Searching for Sugar Man (Sony)
Directed by Malik Bendjelloul
There are millions of failed musicians who never achieved success, but there's only one who unknowingly became the voice of a generation in South Africa. Don't Google "Rodriguez," lest you spoil this surprising documentary about a singer-songwriter from the 70s whose songs helped a revolution triumph in a country a world away.
Premium Rush (Columbia)
Directed by David Koepp
Lunatic crooked cop chases wily bike messenger with a death wish across New York over a mysterious package. The momentum's relentless, the asphalt burns are palpable and Michael Shannon is at his zaniest. Sleeker, less demanding and all around more fun than every other Joseph Gordon-Levitt blockbuster released this year.
Killing Them Softly
Directed by Andrew Dominik
The hardest part of murder is dealing with people. Brad Pitt is a put-upon gangster, cleaning and negotiating through the fallout from a mafia heist in this dark thesis by Andrew Dominik. Featuring ceaseless scenes of violence and the reason why Obama's hope for change is full of shit.
Seeking a Friend for the End of the World (Focus)
Directed by Lorene Scafaria
Hope Springs (Columbia)
Directed by David Frankel
The Master (Weinstein Company)
Directed by Paul Thomas Anderson
End of Watch (Open Road)
Directed by David Ayer
Directed by Rian Johnson
Seven Psychopaths (CBS)
Directed by Martin McDonagh
The Sessions (Fox Searchlight)
Directed by Ben Lewin
(Les Films du Losange)
Directed by Leo Carax
We follow a mysterious man, Monsieur Oscar, throughout the course of his night as he changes costumes and personalities from one vignette to another in Holy Motors. It's funny, it's weird, it's almost too self-indulgent at times, but it's definitely worthwhile viewing provided you're OK with a non-linear, surreal plot.
Directed by Christian Petzhold
Barbara (Nina Hoss), a doctor working in the countryside of East Germany in the 1980s, is plotting her escape. Petzhold creates a subtly brilliant movie, from the minimal dialogue to the muted colours of the landscape. Politics, society and economics are woven into the fabric of this film.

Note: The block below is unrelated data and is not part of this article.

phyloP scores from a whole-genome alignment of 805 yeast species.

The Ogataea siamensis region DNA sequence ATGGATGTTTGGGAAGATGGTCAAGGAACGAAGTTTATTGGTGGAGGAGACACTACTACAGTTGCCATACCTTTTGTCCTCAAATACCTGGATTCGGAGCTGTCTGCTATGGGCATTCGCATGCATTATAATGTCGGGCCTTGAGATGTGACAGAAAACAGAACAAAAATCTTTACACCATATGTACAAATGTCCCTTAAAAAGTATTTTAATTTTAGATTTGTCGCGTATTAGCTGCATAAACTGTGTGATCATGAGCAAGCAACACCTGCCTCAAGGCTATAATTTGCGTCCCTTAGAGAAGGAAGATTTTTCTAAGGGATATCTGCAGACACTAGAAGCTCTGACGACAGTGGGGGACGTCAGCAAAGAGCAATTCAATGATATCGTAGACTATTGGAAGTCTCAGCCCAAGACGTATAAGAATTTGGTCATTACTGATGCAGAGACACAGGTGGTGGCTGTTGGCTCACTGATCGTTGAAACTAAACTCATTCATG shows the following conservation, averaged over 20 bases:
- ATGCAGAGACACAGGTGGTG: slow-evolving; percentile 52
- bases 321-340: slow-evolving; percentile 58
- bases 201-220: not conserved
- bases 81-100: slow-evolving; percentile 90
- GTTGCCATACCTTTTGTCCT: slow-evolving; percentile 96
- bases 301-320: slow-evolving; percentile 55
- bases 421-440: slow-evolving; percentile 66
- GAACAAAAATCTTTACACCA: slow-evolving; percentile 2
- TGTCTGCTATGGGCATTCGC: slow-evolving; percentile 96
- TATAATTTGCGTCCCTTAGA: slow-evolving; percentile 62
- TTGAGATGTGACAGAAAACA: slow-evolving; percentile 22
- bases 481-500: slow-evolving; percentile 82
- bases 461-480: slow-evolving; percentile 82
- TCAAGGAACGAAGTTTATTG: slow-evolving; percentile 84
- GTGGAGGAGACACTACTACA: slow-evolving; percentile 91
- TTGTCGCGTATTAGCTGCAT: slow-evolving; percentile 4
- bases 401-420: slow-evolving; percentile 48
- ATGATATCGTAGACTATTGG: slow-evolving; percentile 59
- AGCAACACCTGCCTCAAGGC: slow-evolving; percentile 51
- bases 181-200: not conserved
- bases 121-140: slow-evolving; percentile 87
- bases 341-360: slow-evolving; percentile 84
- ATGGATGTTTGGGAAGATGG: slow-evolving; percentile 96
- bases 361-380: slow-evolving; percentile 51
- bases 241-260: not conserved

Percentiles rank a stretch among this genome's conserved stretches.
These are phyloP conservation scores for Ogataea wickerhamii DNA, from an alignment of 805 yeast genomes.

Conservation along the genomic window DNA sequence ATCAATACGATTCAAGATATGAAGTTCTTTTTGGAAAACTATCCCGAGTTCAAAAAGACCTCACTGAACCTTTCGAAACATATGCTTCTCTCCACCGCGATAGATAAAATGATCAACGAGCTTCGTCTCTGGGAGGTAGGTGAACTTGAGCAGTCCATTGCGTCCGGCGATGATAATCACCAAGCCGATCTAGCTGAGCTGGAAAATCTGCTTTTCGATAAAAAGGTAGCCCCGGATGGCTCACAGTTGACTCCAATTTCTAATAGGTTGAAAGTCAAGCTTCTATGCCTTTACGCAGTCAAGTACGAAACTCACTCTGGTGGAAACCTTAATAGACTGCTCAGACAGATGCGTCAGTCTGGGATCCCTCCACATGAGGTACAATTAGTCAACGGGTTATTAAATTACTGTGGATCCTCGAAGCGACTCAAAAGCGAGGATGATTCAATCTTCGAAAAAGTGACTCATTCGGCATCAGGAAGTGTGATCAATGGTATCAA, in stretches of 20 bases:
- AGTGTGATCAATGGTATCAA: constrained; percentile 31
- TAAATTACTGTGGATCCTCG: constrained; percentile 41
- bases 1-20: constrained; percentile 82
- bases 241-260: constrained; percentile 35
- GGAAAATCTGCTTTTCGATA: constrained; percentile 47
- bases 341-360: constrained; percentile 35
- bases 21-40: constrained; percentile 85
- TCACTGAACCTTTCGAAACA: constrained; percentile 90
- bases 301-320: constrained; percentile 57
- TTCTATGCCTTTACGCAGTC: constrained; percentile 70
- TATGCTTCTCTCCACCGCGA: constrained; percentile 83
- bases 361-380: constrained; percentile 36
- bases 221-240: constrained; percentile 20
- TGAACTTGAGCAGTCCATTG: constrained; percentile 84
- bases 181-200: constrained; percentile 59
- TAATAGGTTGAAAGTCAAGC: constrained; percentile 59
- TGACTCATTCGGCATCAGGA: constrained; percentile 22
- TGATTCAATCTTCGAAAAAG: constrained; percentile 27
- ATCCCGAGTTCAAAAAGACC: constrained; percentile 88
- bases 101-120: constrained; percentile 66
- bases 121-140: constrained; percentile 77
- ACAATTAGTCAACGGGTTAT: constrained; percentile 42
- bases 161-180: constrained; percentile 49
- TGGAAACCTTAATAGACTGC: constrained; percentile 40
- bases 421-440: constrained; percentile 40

Directed by Michael Haneke
Haneke's latest tackles the difficult side of love---witnessing the deterioration of a partner. Haneke deals with universals by creating an insular world: we begin and end in an elderly couple's beautiful apartment, now the site of decay. Haneke manages this bleak subject matter beautifully.
Directed by Ron Fricke
Ron Fricke's Samsara makes most sense to see on a big screen for its full effect. From ancient Tibetan landscape to the abandoned and decrepit Lower Ninth Ward in New Orleans, post-Katrina, to factory farms, Fricke weaves together a diverse cross section of human existence through images and music.
Jiro Dreams of Sushi (Magnolia)
Directed by David Gelb
Jiro Ono turns sushi making into an art. Director David Gelb captures the spirit of this perfectionism in this feature-length documentary (it didn't make it to Halifax until 2012). Love or hate sushi, it's fascinating to watch an 85-year-old chef fuss painstakingly over how to slice tuna, or how to properly prepare an octopus.
Directed by Brandon Cronenberg
Lincoln (Touchstone/20th Century Fox)
Directed by Steven Spielberg
Sound of My Voice (Fox Searchlight)
Directed by Zal Batmanglij
In Darkness (Sony)
Directed by Agnieszka Holland
Farewell, My Queen
Directed by Benoît Jacquot
We Need to Talk About Kevin (Artificial Eye)
Directed by Lynne Ramsay
Take This Waltz (Mongrel)
Directed by Sarah Polley
Directed by Steven Spielberg